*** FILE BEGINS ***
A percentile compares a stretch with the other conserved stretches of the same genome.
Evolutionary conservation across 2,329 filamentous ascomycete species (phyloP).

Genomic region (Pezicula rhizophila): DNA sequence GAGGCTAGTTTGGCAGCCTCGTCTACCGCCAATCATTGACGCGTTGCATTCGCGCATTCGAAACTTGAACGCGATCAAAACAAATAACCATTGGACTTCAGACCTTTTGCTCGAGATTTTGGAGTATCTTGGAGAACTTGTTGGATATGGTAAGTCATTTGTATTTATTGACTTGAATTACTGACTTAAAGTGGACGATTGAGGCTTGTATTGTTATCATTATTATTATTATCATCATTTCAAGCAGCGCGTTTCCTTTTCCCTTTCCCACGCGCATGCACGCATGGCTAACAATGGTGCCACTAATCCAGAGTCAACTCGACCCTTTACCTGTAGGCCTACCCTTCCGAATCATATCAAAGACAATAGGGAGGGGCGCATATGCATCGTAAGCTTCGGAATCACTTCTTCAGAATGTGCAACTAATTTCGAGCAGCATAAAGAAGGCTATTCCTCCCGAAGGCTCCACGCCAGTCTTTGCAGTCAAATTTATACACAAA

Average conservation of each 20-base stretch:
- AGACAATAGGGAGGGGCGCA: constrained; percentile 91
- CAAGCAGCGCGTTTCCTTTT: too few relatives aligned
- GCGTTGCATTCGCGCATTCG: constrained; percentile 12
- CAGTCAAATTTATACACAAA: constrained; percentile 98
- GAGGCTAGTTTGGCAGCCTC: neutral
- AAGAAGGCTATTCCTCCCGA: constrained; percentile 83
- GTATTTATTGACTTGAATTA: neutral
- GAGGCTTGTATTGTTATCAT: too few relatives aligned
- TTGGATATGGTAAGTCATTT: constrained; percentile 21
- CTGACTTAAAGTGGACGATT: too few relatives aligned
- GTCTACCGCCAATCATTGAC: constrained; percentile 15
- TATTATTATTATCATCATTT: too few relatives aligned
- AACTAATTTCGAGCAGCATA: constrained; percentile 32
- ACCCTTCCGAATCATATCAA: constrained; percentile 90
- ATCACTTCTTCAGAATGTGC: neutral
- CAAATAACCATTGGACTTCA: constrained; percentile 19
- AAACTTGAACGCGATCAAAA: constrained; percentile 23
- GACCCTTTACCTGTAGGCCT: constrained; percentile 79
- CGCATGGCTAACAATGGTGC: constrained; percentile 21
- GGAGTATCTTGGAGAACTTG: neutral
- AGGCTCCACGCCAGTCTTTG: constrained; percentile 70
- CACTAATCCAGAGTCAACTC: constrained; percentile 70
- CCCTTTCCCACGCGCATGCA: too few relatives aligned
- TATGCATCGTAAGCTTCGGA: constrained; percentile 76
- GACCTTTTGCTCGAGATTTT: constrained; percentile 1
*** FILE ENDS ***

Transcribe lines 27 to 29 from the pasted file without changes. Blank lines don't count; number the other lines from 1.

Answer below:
- CCCTTTCCCACGCGCATGCA: too few relatives aligned
- TATGCATCGTAAGCTTCGGA: constrained; percentile 76
- GACCTTTTGCTCGAGATTTT: constrained; percentile 1